Please understand that this website is not affiliated with any of the perfume companies written about here in any way, it is only a reference page and repository of information for collectors and those who have enjoyed the classic fragrances of days gone by.

One of the goals of this website is to show the present owners of the various perfumes and cologne brands that are featured here how much we miss the discontinued classics and hopefully, if they see that there is enough interest and demand, they will bring back these fragrances!

Please leave a comment below (for example: of why you liked the fragrance, describe the scent, time period or age you wore it, who gave it to you or what occasion, any specific memories, what it reminded you of, maybe a relative wore it, or you remembered seeing the bottle on their vanity table), who knows, perhaps someone from the company brand might see it.

Vintage Perfumes For Sale

Sunday, February 18, 2018

Help! My Perfume Has Sediment or is Dark

I have had the floaties in some of my old perfumes too, which is mainly due to the decomposition process of the perfume. If you collect vintage perfume you will notice some of the resins that collect in the bottom of the bottle.The sediment is actually the natural oils and essences coagulating as they start to break down. The alcohol and water inside will probably start to evaporate slowly over time and you will be left with a thick, syrupy concentrated perfume residue inside.

This is normal, particularly if your scent contains natural materials. It is caused by the continued settling over time. It is a process that happens from the disintegration and oxidation of the natural perfume ingredients and evaporation of the alcohol/water mixture. Also some (some naturals in particular) aren't completely soluble in alcohol and or water and can make their way into bottles and settle after some time of remaining still.

Natural absolutes such as jasmine absolute, which upon ageing DOES produce sediment. The book Modern Technology of Perfumes, Flavours & Essential Oils (2nd Edition) mentions that jasmine's "absolute darkens on ageing becoming deep red and deposits a greyish sediment following prolonged storage."

True cold pressed bergamot oil can contain wax sediment and a dark green brown cloudy colour. Bergamot oil may be tested as to its purity by mixing it with alcohol. It becomes pale gray-yellow, forms a sediment which adheres firmly to the vessel and, on shaking, floats about in the form of flakes. After two days the sediment is inconsiderable and difficult to divide into flakes in the clear yellow fluid by shaking.

Resins, gums and balsams will eventually ball up and float in the perfume too. Benzoin essential oil is resinous and thick and becomes more so as it ages, as does myrrh and frankincense. Essential oils produced from resins and woods tend to be thicker in viscosity. Some plant based ingredients such as patchouli, marigold, vetiver and vanilla also age into thickened resinous compounds. Some of these thicker oils can start to decompose in the perfume and coagulate, forming small dark colored balls as the water and alcohol in the perfume start evaporating. This is the beginning of the end of your perfume. If you start to notice these, you best try to finish your perfume before it completely evaporates into that syrup I mentioned before.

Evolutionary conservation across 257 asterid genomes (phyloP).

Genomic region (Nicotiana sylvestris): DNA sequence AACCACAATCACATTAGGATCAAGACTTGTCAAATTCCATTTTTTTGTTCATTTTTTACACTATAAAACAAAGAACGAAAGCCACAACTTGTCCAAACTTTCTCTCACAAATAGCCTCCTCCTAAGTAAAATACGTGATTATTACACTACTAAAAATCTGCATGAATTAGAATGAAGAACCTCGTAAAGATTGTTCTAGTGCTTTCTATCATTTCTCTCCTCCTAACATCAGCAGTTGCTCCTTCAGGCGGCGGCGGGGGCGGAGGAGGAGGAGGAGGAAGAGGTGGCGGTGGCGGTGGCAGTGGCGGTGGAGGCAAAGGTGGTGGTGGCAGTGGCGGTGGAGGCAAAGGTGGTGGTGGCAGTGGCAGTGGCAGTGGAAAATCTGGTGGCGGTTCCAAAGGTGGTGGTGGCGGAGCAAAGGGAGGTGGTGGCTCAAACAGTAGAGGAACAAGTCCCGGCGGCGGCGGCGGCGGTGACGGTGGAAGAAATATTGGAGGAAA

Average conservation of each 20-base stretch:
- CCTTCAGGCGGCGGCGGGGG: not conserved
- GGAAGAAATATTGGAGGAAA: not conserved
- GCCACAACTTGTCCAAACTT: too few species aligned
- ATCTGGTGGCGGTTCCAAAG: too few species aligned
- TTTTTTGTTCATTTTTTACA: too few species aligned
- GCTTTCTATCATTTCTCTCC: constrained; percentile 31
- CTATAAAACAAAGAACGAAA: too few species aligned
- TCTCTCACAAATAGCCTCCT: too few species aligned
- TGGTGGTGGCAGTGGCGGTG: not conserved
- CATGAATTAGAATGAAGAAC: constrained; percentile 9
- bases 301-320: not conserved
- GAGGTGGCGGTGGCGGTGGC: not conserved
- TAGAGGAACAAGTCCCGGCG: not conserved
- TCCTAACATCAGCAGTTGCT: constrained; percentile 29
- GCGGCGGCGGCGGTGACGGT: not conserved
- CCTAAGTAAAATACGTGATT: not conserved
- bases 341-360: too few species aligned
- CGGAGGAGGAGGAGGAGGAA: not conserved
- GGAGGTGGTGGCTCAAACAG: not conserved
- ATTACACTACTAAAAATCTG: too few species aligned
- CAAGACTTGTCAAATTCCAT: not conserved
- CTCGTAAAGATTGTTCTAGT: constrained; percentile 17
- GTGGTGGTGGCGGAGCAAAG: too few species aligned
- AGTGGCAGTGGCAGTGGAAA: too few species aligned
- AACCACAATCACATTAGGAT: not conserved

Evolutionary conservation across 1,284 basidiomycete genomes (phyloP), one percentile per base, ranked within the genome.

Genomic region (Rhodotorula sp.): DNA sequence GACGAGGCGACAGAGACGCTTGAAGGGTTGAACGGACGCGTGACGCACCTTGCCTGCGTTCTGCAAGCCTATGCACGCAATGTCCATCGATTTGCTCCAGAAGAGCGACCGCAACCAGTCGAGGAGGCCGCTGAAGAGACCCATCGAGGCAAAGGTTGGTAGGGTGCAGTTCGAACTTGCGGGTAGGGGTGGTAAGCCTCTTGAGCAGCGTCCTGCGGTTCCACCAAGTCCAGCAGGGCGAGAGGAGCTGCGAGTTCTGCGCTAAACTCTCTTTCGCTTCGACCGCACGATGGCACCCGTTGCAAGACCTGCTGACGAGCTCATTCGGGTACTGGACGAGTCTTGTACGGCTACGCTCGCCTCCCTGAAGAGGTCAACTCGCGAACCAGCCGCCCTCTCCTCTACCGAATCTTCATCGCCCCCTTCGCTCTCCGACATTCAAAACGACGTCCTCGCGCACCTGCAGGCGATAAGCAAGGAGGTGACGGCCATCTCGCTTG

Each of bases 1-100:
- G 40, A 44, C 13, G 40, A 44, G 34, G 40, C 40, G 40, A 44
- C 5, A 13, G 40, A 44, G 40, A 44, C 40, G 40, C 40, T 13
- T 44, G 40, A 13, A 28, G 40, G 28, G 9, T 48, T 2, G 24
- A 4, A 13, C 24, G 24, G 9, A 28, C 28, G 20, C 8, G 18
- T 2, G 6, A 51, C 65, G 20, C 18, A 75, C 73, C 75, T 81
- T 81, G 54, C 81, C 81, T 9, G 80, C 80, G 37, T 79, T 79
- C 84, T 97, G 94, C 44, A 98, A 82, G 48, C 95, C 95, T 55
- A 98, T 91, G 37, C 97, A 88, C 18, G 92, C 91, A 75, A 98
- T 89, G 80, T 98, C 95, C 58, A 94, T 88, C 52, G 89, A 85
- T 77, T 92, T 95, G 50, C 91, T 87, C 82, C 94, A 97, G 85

So to find sediment in sealed vintage perfumes is going to be a natural occurrence due to the natural ingredients used.

Now the clouding could also be natural breakdown of ingredients as well as I have had newer spray perfumes that I purchased factory sealed from authorized retailers, and somehow the clouding and or sediment process started without any tampering of the contents. Clouding in splash bottles can also mean that the perfume had water added to it to make the bottle appear more full, however, the clouding will not completely clear. If you have clouding in your spray bottles,check around the collar of the bottle to be sure it was not tampered with or removed and replaced at one time.

In the case of factices (dummy) bottles, the sediment and floaties are actually particles of bacteria from the water used in the liquid. Bacteria will not grow in bottles that contain alcohol.

With all the talk of perfumes changing color, I made a quick guide here to help explain why your scent has changed.

Essential oils tend to darken with age via a process of oxidation. if you perfume has these components, it will absolutely darken as it ages. Some of these ingredients turn dark yellow, red or brown as they age.

If an ingredient contains a a phenol as a component, and are highly subject to oxidation, thus it will darken, or redden, with age. A phenol odor is typically medicinal in character. Phenols can smell pungent and spicy such as eugenol, the characteristic odor of clove. Eugenol occurs in other natural oils such as ylang ylang, cinnamon and rose.

These natural ingredients will darken with age:
  • absinthe
  • angelica
  • anise
  • arnica
  • basilic
  • caraway
  • celery
  • chamomile
  • cinnamon bark
  • clove bud oil
  • estragole
  • eugenol
  • expressed bergamot
  • ginger
  • jasmine absolute
  • juniper
  • karo-karunde
  • labdanum
  • lavender
  • lemon
  • mint
  • myrrh
  • neroli
  • orange blossom
  • pennyroyal
  • pepper
  • peppermint
  • pimento
  • rhodium
  • rosewood
  • rue
  • sage
  • sandalwood
  • sassafras 
  • spearmint
  • spikenard
  • sweet marjoram
  • tansy
  • thyme
  • valerian
  • vanilla
  • ylang ylang

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